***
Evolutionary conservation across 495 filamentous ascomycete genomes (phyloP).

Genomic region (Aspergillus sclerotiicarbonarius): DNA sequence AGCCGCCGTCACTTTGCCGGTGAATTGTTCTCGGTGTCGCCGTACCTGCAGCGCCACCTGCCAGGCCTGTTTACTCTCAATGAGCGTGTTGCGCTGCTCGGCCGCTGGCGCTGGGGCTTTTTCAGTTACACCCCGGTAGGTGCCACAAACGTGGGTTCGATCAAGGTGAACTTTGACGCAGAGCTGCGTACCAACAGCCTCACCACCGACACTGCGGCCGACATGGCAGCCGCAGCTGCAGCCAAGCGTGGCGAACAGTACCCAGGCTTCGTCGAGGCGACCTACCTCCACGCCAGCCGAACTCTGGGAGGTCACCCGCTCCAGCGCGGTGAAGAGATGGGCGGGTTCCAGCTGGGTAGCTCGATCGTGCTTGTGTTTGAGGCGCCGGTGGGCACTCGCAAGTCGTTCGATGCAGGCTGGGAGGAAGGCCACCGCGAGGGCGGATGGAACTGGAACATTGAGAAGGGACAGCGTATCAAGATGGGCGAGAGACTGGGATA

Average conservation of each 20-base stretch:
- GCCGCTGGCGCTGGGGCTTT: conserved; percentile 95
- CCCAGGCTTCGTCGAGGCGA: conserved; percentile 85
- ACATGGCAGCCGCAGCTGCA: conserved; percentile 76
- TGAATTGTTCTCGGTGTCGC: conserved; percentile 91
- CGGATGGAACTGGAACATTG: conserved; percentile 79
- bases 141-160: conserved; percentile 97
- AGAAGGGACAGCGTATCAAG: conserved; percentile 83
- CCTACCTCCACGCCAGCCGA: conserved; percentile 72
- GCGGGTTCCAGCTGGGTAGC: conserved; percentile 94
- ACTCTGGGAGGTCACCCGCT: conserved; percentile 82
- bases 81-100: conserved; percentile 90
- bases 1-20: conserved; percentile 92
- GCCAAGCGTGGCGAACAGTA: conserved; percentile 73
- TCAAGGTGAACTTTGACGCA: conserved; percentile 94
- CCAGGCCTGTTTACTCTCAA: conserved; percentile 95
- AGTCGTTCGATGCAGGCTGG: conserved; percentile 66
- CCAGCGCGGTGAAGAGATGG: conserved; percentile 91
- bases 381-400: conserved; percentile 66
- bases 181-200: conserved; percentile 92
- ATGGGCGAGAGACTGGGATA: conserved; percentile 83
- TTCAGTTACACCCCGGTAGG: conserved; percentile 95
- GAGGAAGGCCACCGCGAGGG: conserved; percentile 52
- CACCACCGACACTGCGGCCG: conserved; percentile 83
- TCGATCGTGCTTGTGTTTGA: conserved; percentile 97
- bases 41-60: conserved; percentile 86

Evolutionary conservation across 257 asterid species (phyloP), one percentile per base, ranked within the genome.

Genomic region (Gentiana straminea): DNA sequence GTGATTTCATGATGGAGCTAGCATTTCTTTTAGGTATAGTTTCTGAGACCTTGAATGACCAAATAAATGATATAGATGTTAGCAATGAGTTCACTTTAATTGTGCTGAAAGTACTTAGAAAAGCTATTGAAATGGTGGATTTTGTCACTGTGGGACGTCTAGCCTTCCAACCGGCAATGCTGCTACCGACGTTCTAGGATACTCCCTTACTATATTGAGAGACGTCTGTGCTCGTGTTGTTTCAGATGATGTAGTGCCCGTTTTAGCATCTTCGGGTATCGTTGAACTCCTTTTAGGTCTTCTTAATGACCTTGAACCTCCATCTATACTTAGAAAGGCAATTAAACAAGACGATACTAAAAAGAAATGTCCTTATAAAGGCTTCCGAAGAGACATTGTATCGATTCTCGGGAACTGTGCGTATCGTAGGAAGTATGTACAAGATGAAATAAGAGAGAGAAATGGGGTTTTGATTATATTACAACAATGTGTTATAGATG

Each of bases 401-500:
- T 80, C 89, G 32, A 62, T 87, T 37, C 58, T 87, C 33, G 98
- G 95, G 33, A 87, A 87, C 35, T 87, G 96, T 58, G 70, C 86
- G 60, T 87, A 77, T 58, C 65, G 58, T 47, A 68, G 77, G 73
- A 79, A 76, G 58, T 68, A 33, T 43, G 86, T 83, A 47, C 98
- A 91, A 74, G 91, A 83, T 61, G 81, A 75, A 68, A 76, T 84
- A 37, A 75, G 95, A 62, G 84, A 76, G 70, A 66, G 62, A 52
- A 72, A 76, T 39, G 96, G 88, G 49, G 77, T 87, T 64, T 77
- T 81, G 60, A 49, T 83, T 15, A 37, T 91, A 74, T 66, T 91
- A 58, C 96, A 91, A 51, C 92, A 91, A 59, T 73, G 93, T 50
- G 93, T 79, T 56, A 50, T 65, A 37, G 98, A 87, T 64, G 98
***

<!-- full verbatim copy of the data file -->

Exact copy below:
Evolutionary conservation across 495 filamentous ascomycete genomes (phyloP).

Genomic region (Aspergillus sclerotiicarbonarius): DNA sequence AGCCGCCGTCACTTTGCCGGTGAATTGTTCTCGGTGTCGCCGTACCTGCAGCGCCACCTGCCAGGCCTGTTTACTCTCAATGAGCGTGTTGCGCTGCTCGGCCGCTGGCGCTGGGGCTTTTTCAGTTACACCCCGGTAGGTGCCACAAACGTGGGTTCGATCAAGGTGAACTTTGACGCAGAGCTGCGTACCAACAGCCTCACCACCGACACTGCGGCCGACATGGCAGCCGCAGCTGCAGCCAAGCGTGGCGAACAGTACCCAGGCTTCGTCGAGGCGACCTACCTCCACGCCAGCCGAACTCTGGGAGGTCACCCGCTCCAGCGCGGTGAAGAGATGGGCGGGTTCCAGCTGGGTAGCTCGATCGTGCTTGTGTTTGAGGCGCCGGTGGGCACTCGCAAGTCGTTCGATGCAGGCTGGGAGGAAGGCCACCGCGAGGGCGGATGGAACTGGAACATTGAGAAGGGACAGCGTATCAAGATGGGCGAGAGACTGGGATA

Average conservation of each 20-base stretch:
- GCCGCTGGCGCTGGGGCTTT: conserved; percentile 95
- CCCAGGCTTCGTCGAGGCGA: conserved; percentile 85
- ACATGGCAGCCGCAGCTGCA: conserved; percentile 76
- TGAATTGTTCTCGGTGTCGC: conserved; percentile 91
- CGGATGGAACTGGAACATTG: conserved; percentile 79
- bases 141-160: conserved; percentile 97
- AGAAGGGACAGCGTATCAAG: conserved; percentile 83
- CCTACCTCCACGCCAGCCGA: conserved; percentile 72
- GCGGGTTCCAGCTGGGTAGC: conserved; percentile 94
- ACTCTGGGAGGTCACCCGCT: conserved; percentile 82
- bases 81-100: conserved; percentile 90
- bases 1-20: conserved; percentile 92
- GCCAAGCGTGGCGAACAGTA: conserved; percentile 73
- TCAAGGTGAACTTTGACGCA: conserved; percentile 94
- CCAGGCCTGTTTACTCTCAA: conserved; percentile 95
- AGTCGTTCGATGCAGGCTGG: conserved; percentile 66
- CCAGCGCGGTGAAGAGATGG: conserved; percentile 91
- bases 381-400: conserved; percentile 66
- bases 181-200: conserved; percentile 92
- ATGGGCGAGAGACTGGGATA: conserved; percentile 83
- TTCAGTTACACCCCGGTAGG: conserved; percentile 95
- GAGGAAGGCCACCGCGAGGG: conserved; percentile 52
- CACCACCGACACTGCGGCCG: conserved; percentile 83
- TCGATCGTGCTTGTGTTTGA: conserved; percentile 97
- bases 41-60: conserved; percentile 86

Evolutionary conservation across 257 asterid species (phyloP), one percentile per base, ranked within the genome.

Genomic region (Gentiana straminea): DNA sequence GTGATTTCATGATGGAGCTAGCATTTCTTTTAGGTATAGTTTCTGAGACCTTGAATGACCAAATAAATGATATAGATGTTAGCAATGAGTTCACTTTAATTGTGCTGAAAGTACTTAGAAAAGCTATTGAAATGGTGGATTTTGTCACTGTGGGACGTCTAGCCTTCCAACCGGCAATGCTGCTACCGACGTTCTAGGATACTCCCTTACTATATTGAGAGACGTCTGTGCTCGTGTTGTTTCAGATGATGTAGTGCCCGTTTTAGCATCTTCGGGTATCGTTGAACTCCTTTTAGGTCTTCTTAATGACCTTGAACCTCCATCTATACTTAGAAAGGCAATTAAACAAGACGATACTAAAAAGAAATGTCCTTATAAAGGCTTCCGAAGAGACATTGTATCGATTCTCGGGAACTGTGCGTATCGTAGGAAGTATGTACAAGATGAAATAAGAGAGAGAAATGGGGTTTTGATTATATTACAACAATGTGTTATAGATG

Each of bases 401-500:
- T 80, C 89, G 32, A 62, T 87, T 37, C 58, T 87, C 33, G 98
- G 95, G 33, A 87, A 87, C 35, T 87, G 96, T 58, G 70, C 86
- G 60, T 87, A 77, T 58, C 65, G 58, T 47, A 68, G 77, G 73
- A 79, A 76, G 58, T 68, A 33, T 43, G 86, T 83, A 47, C 98
- A 91, A 74, G 91, A 83, T 61, G 81, A 75, A 68, A 76, T 84
- A 37, A 75, G 95, A 62, G 84, A 76, G 70, A 66, G 62, A 52
- A 72, A 76, T 39, G 96, G 88, G 49, G 77, T 87, T 64, T 77
- T 81, G 60, A 49, T 83, T 15, A 37, T 91, A 74, T 66, T 91
- A 58, C 96, A 91, A 51, C 92, A 91, A 59, T 73, G 93, T 50
- G 93, T 79, T 56, A 50, T 65, A 37, G 98, A 87, T 64, G 98